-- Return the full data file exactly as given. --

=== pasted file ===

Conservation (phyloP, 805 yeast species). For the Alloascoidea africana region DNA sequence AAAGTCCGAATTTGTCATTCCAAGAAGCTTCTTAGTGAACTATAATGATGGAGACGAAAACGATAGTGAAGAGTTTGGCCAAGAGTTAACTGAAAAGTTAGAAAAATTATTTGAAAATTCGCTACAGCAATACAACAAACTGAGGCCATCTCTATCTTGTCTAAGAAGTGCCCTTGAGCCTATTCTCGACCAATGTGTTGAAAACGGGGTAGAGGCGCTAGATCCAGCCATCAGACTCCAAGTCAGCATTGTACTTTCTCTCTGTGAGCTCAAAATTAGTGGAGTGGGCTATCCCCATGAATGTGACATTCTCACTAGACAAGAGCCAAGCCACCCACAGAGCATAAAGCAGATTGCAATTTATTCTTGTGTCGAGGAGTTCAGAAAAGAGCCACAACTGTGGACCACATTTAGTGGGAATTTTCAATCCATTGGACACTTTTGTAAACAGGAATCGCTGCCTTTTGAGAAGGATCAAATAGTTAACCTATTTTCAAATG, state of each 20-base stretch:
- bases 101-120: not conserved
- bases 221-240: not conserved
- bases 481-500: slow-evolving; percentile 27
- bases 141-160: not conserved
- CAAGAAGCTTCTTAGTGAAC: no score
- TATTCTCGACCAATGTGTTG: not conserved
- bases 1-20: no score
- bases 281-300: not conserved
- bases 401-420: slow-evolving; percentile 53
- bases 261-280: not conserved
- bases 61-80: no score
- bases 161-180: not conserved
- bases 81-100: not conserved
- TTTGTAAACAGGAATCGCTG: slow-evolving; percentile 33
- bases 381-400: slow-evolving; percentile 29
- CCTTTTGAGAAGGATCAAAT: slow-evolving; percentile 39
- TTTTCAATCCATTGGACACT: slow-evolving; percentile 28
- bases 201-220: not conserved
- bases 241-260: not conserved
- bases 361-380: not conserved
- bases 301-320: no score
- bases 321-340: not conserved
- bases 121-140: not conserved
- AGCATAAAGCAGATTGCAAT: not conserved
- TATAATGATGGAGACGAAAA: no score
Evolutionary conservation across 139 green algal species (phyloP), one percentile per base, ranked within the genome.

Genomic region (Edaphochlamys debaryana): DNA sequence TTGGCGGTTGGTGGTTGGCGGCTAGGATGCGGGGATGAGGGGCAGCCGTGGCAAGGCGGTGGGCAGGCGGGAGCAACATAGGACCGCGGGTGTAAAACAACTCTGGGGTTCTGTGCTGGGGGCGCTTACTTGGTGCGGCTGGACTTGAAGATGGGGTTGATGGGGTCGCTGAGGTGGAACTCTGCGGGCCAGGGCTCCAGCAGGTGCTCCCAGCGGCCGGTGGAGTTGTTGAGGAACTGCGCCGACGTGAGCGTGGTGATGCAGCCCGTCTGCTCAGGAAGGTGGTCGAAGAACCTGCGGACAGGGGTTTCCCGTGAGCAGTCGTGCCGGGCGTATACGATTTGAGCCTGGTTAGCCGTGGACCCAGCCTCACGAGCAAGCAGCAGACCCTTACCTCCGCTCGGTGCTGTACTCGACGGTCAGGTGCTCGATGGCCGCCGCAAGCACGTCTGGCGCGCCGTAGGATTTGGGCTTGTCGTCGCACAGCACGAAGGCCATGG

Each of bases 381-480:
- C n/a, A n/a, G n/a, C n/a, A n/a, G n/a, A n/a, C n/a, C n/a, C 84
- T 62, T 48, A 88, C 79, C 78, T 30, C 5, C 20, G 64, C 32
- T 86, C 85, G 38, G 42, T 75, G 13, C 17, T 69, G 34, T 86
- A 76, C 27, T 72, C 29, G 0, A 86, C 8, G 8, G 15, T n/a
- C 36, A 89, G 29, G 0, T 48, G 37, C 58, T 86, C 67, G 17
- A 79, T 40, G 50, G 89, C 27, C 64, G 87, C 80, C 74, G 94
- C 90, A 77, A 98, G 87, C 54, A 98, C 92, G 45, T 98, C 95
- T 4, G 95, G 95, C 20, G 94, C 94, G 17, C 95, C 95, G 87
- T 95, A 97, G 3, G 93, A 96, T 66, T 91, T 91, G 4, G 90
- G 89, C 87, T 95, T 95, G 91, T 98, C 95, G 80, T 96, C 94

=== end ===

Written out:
Conservation (phyloP, 805 yeast species). For the Alloascoidea africana region DNA sequence AAAGTCCGAATTTGTCATTCCAAGAAGCTTCTTAGTGAACTATAATGATGGAGACGAAAACGATAGTGAAGAGTTTGGCCAAGAGTTAACTGAAAAGTTAGAAAAATTATTTGAAAATTCGCTACAGCAATACAACAAACTGAGGCCATCTCTATCTTGTCTAAGAAGTGCCCTTGAGCCTATTCTCGACCAATGTGTTGAAAACGGGGTAGAGGCGCTAGATCCAGCCATCAGACTCCAAGTCAGCATTGTACTTTCTCTCTGTGAGCTCAAAATTAGTGGAGTGGGCTATCCCCATGAATGTGACATTCTCACTAGACAAGAGCCAAGCCACCCACAGAGCATAAAGCAGATTGCAATTTATTCTTGTGTCGAGGAGTTCAGAAAAGAGCCACAACTGTGGACCACATTTAGTGGGAATTTTCAATCCATTGGACACTTTTGTAAACAGGAATCGCTGCCTTTTGAGAAGGATCAAATAGTTAACCTATTTTCAAATG, state of each 20-base stretch:
- bases 101-120: not conserved
- bases 221-240: not conserved
- bases 481-500: slow-evolving; percentile 27
- bases 141-160: not conserved
- CAAGAAGCTTCTTAGTGAAC: no score
- TATTCTCGACCAATGTGTTG: not conserved
- bases 1-20: no score
- bases 281-300: not conserved
- bases 401-420: slow-evolving; percentile 53
- bases 261-280: not conserved
- bases 61-80: no score
- bases 161-180: not conserved
- bases 81-100: not conserved
- TTTGTAAACAGGAATCGCTG: slow-evolving; percentile 33
- bases 381-400: slow-evolving; percentile 29
- CCTTTTGAGAAGGATCAAAT: slow-evolving; percentile 39
- TTTTCAATCCATTGGACACT: slow-evolving; percentile 28
- bases 201-220: not conserved
- bases 241-260: not conserved
- bases 361-380: not conserved
- bases 301-320: no score
- bases 321-340: not conserved
- bases 121-140: not conserved
- AGCATAAAGCAGATTGCAAT: not conserved
- TATAATGATGGAGACGAAAA: no score
Evolutionary conservation across 139 green algal species (phyloP), one percentile per base, ranked within the genome.

Genomic region (Edaphochlamys debaryana): DNA sequence TTGGCGGTTGGTGGTTGGCGGCTAGGATGCGGGGATGAGGGGCAGCCGTGGCAAGGCGGTGGGCAGGCGGGAGCAACATAGGACCGCGGGTGTAAAACAACTCTGGGGTTCTGTGCTGGGGGCGCTTACTTGGTGCGGCTGGACTTGAAGATGGGGTTGATGGGGTCGCTGAGGTGGAACTCTGCGGGCCAGGGCTCCAGCAGGTGCTCCCAGCGGCCGGTGGAGTTGTTGAGGAACTGCGCCGACGTGAGCGTGGTGATGCAGCCCGTCTGCTCAGGAAGGTGGTCGAAGAACCTGCGGACAGGGGTTTCCCGTGAGCAGTCGTGCCGGGCGTATACGATTTGAGCCTGGTTAGCCGTGGACCCAGCCTCACGAGCAAGCAGCAGACCCTTACCTCCGCTCGGTGCTGTACTCGACGGTCAGGTGCTCGATGGCCGCCGCAAGCACGTCTGGCGCGCCGTAGGATTTGGGCTTGTCGTCGCACAGCACGAAGGCCATGG

Each of bases 381-480:
- C n/a, A n/a, G n/a, C n/a, A n/a, G n/a, A n/a, C n/a, C n/a, C 84
- T 62, T 48, A 88, C 79, C 78, T 30, C 5, C 20, G 64, C 32
- T 86, C 85, G 38, G 42, T 75, G 13, C 17, T 69, G 34, T 86
- A 76, C 27, T 72, C 29, G 0, A 86, C 8, G 8, G 15, T n/a
- C 36, A 89, G 29, G 0, T 48, G 37, C 58, T 86, C 67, G 17
- A 79, T 40, G 50, G 89, C 27, C 64, G 87, C 80, C 74, G 94
- C 90, A 77, A 98, G 87, C 54, A 98, C 92, G 45, T 98, C 95
- T 4, G 95, G 95, C 20, G 94, C 94, G 17, C 95, C 95, G 87
- T 95, A 97, G 3, G 93, A 96, T 66, T 91, T 91, G 4, G 90
- G 89, C 87, T 95, T 95, G 91, T 98, C 95, G 80, T 96, C 94